The following is from Pirates Prospects contributor John Dreker, as part of his ongoing Pirates History feature.  The feature focuses on the history of the Pittsburgh Pirates, and every Sunday, John will take a look at a different piece of that history.  This week John looks at Alex McKinnon, the Pittsburgh Alleghenys first baseman who passed away during the 1887 season.

Alex McKinnon

During their first season in the NL in 1887, the Pittsburgh Alleghenys were led by a strong hitting first baseman named Alex McKinnon. He was acquired in the previous off-season for Otto Schomberg, a 21-year-old 1B who hit .272 as a rookie in 1886 for the Alleghenys, as well as a cash payment in the amount of $400. McKinnon was nine years older and had only played in the NL for three season due to the fact he was suspended from the league for jumping his first NL contract before he ever played a game back in 1879. He had played professionally since 1875, retiring briefly, partly due to illness, in the early 80’s before being reinstated for the 1883 NL season. He signed a contract with Philadelphia but again fell ill and was unable to play.

When his NL career finally got started in 1884 for the NY Gothams (current day San Francisco Giants) McKinnon was in the lineup every single day, quite an accomplishment for a player who retired due to illness once and missed a full season another time. He was a decent hitter but a very poor fielder, so bad in fact that he finished 2nd in the league in errors among first basemen and he moved Hall of Famer Roger Connor off the position to second base That was a position Connor had never played before and would play just one more game there his entire career.

McKinnon would move on the next year to the St Louis NL club and actually lead the league in fielding percentage, an amazing turnaround from the previous season. He also improved his hitting by posting a .294 average, 22 points higher than the previous season. The Maroons however, finished poorly in 1885 with McKinnon taking over as the manager for the last 38 games, and they won just six of those games.

In 1886 again for St Louis, McKinnon had his best full season, hitting .301 and placing in the top ten in the league in many categories, including homers and runs batted in. His defense however slipped back to 1884 standards, finishing with the 2nd most errors again at first base. The Alleghenys didn’t acquire him for his glove, he was their big bat in the lineup, a new hitting star at an advanced age, especially for the time he was playing when many careers ended around age 30. On April 30, 1887 batting in the 6th spot, McKinnon was the star of the day during the Alleghenys first ever NL game, pleasing the home crowd with a four-hit day including a home run and a triple, while scoring two runs in the 6-2 victory.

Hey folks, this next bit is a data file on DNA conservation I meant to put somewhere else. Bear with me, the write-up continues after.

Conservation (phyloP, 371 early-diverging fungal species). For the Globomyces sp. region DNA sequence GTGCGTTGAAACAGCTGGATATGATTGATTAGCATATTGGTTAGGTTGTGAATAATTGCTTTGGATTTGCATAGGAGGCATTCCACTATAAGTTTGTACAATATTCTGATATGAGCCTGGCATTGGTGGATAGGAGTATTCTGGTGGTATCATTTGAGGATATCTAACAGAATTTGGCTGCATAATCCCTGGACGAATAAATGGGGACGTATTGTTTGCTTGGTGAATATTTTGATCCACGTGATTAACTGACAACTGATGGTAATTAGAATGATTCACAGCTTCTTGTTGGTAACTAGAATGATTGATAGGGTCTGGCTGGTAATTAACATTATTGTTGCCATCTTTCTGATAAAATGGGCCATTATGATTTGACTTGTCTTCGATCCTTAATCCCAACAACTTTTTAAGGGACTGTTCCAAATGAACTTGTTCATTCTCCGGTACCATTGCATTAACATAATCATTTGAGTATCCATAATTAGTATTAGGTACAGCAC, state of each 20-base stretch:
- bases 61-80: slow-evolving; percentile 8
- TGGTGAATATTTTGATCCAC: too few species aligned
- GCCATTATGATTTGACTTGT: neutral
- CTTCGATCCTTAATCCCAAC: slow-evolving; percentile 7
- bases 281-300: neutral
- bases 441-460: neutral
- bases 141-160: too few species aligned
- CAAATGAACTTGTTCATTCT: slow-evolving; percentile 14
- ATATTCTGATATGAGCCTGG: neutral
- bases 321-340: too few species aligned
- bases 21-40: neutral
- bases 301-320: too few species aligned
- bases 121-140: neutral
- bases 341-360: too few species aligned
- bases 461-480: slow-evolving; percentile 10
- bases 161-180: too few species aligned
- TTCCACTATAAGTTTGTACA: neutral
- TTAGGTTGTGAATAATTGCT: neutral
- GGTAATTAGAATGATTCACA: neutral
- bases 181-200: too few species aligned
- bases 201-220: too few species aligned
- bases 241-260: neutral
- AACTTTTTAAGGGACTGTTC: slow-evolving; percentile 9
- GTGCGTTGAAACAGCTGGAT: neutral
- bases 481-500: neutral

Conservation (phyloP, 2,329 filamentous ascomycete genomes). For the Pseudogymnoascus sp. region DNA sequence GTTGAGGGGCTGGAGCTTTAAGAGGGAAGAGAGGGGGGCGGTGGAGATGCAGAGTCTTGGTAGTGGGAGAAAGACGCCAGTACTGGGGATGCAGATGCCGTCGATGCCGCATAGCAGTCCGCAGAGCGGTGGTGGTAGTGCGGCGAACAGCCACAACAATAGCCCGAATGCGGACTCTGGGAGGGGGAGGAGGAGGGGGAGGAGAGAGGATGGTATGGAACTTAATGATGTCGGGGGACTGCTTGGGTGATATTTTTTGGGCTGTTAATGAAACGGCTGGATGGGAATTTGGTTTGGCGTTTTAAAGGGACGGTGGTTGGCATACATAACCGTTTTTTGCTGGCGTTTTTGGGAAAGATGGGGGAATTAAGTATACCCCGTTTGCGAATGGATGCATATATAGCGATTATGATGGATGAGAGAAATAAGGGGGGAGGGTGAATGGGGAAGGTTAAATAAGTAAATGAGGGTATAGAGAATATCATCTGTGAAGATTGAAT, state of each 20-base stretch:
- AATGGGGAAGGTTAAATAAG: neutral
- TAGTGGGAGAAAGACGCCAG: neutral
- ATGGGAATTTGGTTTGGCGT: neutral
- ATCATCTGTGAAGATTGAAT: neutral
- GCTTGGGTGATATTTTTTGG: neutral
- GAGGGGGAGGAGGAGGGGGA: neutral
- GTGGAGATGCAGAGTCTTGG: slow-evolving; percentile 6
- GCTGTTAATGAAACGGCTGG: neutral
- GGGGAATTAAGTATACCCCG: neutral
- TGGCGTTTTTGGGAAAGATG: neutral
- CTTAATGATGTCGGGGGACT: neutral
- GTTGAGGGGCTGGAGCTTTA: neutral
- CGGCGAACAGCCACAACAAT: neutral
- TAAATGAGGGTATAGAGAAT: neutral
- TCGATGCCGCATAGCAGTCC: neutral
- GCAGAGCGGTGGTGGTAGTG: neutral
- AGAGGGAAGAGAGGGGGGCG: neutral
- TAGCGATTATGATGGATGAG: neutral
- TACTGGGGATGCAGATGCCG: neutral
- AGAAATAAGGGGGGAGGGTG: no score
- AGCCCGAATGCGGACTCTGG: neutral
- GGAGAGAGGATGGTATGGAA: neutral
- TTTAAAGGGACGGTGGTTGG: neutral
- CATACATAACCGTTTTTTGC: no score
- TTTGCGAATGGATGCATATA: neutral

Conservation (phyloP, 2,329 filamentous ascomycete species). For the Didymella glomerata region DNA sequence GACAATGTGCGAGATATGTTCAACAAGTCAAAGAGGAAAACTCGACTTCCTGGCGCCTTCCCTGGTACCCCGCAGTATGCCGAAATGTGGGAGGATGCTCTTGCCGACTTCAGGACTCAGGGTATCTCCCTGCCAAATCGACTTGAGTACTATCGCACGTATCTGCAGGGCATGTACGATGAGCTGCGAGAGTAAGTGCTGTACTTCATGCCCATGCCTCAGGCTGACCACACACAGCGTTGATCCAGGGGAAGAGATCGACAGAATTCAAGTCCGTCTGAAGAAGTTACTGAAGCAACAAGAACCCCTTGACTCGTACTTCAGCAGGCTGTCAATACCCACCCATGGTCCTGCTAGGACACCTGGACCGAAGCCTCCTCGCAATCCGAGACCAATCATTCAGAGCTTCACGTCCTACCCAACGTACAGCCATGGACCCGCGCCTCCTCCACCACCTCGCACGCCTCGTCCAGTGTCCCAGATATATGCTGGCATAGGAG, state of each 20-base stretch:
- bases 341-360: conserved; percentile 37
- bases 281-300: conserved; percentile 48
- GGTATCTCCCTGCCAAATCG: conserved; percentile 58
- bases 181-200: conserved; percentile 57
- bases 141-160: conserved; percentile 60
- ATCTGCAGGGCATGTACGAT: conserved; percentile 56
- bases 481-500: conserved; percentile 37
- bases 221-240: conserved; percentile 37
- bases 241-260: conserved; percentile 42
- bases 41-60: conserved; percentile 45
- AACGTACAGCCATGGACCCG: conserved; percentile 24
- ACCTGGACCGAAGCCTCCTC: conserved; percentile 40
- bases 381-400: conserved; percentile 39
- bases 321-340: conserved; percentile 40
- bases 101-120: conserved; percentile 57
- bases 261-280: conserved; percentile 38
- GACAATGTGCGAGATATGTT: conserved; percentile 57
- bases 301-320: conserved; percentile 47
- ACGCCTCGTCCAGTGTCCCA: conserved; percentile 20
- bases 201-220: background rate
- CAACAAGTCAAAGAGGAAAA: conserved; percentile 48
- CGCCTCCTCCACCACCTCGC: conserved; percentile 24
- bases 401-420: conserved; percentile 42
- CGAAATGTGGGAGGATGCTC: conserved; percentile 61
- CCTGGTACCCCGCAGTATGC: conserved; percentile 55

Through early July the Pirates were 19-28 going into a July 4th doubleheader, though the record was of no fault to McKinnon. He was playing everyday, fielding well and batting a team high .340 with 30 RBIs up to that point, but he had started to feel sick. He would leave the team following the doubleheader split with what would soon be diagnosed as Typhoid Pneumonia. Alex was expected to recover from the sickness, but it was another illness for the star player and this one would be too much for him to overcome. He had finally reached stardom at age 30, but on Sunday July 24th McKinnon passed away just 20 days after he had unknowingly played his last game. The team was off that day when they learned of the news. They sat 14 games under .500 at that point when they banded together for their fallen brother. Second baseman Sam Barkley moving over to first base for the rest of the year, and the Alleghenys played .500 ball over the final 60 games despite not having their best hitter.

McKinnon was the first active player to die in season since 1872, the 2nd year of organized major league ball, when a 22-year-old outfielder for the Brooklyn Atlantics named Al Thake drowned while fishing on his off-day. The Alleghenys honored the memory of McKinnon by wearing a black crepe on their uniform for the rest of the season. He finished with a .296 career average in 386 games.

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6 COMMENTS

  1. I remember reading about McKinnon as a boy and it was quite a revelation. Main reason was because my great grandfather had the exact same name. I fantasized that it was the same guy, but if it was I wouldn’t be here today. My grandfather was born about a decade later in Canada. His father was a bit of a character. Our Alexander remarried in his early sixties and gave his young wife six children, then checked out for the great beyond. I’m descended from one of those six.

  2. The only thing with Fort, and I love the guy, is that once word gets around and teams adjust, will he adjust back?

    Of course, it is the same with every player….so I agree that lets find out what kind of hitter he is. Can he be worse than Barajas?

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